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How accurate it the Sim with regards to CSC?

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So with mental winds here the last couple of days I'm grounded and have resorted to experimenting with the Pilot app simulator. One thing I've been messing with is what would happen if CSC were initiated mid flight. With P-GPS enabled and the aircraft hovering at 400 ft when CSC is initiated it obviously drops very quickly but as long as CSC is initiated again by 300ft the aircraft recovers without dropping below around 80 ft.

There's no way I'm going to try this in actual flight but I'm wondering of anyone has ever had reason to do this for real?

Would the aircraft stay stable in free fall as it seems to in the sim or would recovery from a free fall require the aircraft to recover from inverted flight, can it even do that?

Just intrigued really.
 
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That's gotta be the most craziest question I've seen here yet.

And, I wouldn't mind knowing too :)

I believe there's no way she'll fire up again. Plus, I reckon she'll roll like no tomorrow as soon as her props stop.
 
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I know a Phantom will recover after a CSC in the air, provided it's high enough.
So I think an inspire probably will as well. The fact that, in the simulator it still takes a few seconds to stabilise, makes me think it's accurate.

It is really very simple to give an accurate descend in free fall (almost free fall, almost zero drag!) in the simulator, you can calculate that almost from the top of your head, if you happen to recall the simple formula (wasn't it v-gt or h=1/2gt(square))?
Anyhow, I see no reason why the simulator would not simulate that correctly.
 
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The flight controller is capable of recovering from any angle to horizontal, even upside down. In fact it can fly upside down as well (if we had manual mode). EDITED: I might be totally wrong here, we would probably need reverse on our props or prop adjustment.
But since the Inspire produces no significant drag it will fall like a steel ball or a brick. So you have to CSC well before the minimum height which would be 400ft. It will still drop 300 ft before it's in stabile hovering. After that it climbs back to the height the new homepoint was set to.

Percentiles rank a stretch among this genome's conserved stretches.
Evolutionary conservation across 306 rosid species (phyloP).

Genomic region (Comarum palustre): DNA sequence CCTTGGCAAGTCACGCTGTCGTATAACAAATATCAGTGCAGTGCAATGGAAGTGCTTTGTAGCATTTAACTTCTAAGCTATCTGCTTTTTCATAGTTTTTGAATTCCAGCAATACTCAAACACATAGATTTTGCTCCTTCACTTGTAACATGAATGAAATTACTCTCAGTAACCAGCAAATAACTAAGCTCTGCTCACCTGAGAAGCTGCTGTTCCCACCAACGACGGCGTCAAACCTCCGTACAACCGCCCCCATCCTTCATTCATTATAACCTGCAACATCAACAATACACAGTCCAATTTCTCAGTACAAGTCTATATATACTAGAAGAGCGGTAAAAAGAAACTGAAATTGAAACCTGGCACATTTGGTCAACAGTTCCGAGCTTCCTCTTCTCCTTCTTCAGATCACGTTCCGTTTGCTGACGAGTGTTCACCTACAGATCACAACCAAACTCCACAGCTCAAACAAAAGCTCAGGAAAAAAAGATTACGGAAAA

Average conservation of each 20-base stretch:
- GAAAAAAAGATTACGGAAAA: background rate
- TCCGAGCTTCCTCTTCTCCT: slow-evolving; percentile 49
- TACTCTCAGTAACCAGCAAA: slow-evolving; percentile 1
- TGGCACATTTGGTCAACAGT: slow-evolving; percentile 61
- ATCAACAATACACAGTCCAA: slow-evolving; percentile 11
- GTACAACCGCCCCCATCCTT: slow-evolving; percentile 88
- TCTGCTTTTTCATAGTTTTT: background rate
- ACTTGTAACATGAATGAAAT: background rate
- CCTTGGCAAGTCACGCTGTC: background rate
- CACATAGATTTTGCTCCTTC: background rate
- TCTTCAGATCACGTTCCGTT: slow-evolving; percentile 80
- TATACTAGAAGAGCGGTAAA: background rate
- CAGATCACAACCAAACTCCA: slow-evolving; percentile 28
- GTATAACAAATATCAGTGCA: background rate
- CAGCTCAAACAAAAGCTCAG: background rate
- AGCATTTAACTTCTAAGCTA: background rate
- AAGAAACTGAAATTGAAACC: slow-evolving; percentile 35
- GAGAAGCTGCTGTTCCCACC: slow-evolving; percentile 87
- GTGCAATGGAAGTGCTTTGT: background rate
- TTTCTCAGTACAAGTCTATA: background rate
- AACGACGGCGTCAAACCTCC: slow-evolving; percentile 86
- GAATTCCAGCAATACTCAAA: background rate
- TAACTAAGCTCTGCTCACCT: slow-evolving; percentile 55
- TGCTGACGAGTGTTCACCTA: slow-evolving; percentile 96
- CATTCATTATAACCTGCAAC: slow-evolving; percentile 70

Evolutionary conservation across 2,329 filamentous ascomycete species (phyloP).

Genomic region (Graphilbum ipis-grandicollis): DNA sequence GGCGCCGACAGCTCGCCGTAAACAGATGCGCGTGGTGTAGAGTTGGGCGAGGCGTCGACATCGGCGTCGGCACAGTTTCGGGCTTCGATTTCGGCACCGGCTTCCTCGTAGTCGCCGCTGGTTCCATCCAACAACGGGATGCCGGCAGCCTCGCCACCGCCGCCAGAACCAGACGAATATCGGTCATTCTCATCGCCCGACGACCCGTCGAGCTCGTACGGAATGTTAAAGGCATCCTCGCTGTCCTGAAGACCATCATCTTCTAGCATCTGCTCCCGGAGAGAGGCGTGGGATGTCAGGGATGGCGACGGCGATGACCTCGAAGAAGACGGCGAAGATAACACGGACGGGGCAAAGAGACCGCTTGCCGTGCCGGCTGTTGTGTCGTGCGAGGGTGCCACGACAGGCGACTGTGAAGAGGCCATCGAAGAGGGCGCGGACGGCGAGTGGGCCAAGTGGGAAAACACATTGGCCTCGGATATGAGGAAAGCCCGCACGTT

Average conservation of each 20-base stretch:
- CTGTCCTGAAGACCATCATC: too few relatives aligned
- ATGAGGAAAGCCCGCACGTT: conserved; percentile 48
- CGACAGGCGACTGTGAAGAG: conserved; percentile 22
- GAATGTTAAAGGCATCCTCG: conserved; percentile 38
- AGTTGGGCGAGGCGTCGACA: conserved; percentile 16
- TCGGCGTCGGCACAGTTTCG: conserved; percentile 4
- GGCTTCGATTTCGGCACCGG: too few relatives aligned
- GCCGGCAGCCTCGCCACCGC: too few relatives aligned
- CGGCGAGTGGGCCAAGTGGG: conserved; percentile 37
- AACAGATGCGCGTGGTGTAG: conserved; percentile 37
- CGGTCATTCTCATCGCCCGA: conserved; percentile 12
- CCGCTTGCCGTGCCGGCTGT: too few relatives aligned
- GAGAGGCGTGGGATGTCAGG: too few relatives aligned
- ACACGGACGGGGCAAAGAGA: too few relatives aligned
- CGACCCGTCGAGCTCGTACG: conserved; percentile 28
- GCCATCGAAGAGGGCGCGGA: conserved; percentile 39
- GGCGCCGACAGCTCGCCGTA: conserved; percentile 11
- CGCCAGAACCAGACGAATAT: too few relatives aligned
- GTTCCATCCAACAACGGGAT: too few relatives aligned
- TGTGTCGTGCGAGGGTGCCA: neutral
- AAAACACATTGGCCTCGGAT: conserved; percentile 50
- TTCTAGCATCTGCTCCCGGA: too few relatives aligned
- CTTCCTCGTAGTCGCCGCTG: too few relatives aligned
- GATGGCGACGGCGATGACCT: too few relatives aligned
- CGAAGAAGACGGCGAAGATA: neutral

i wouldn't try it for real though. But I don't think it hurts when I practice it quite often in the simulator. When the time comes that I need it, I think I have a better shot at it. If it turns out to be wrong, so be it, at least I tried.
 
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Mazz

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Because the fall spins the props the opposite direction and, if there is not too much wind, equally, it should actually fall pretty straight. I cut the motors in the air on a lot of my quads when just playing around and they all fall fairly straight.
 
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I guess you're right. The Inpire1 will probably fall straight down without turning upside down, after a CSC.

I know the Phantoms can tumble around because of the drag the shell produces. And they tend to fall buttered side down :)
 
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Because the fall spins the props the opposite direction and, if there is not too much wind, equally, it should actually fall pretty straight. I cut the motors in the air on a lot of my quads when just playing around and they all fall fairly straight.
I think that's right. I've seen video footage of a CSC'd Inspire and it came straight down (scary fast) but didn't appear to be flipping over or around which at the time I thought a bit curious.
 
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If anyone is crazy enough to try this just make note that after restarting the motors in mid air, the Inspire resets it's home point to that location and then the set maximum altitude increases as it starts from that height. So if home point is set at 100ft and max alt is 400 ft you'll be able to fly to 500 ft.

Thankfully an RTH doesn't park it at 100 ft though, it still landed safely.

Yeah I know, crazy but kept me amused today :)
 
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Should I know what CSC means? haha google was no help to me on this one. I think it has to do with cutting the motors like mazz said? But what does it stand for?
 
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I don't understand why people would want to move the sticks to that extreme in the first place. I only move my sticks approx 50% of the total movement this seems to be sufficient for speed, height gain, yaw and pitch.
 
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I don't understand why people would want to move the sticks to that extreme in the first place. I only move my sticks approx 50% of the total movement this seems to be sufficient for speed, height gain, yaw and pitch.
exactly. A CSC command is not something you would do by accident, unless you're trying to fly upside down.
 
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We regularly teach new drone owners who are not RC pilots, and given sticks that have a certain travel they'll just use it without thinking about potential "side effects" if they aren't made aware of them.
More stick = faster, and who doesn't want faster...
 

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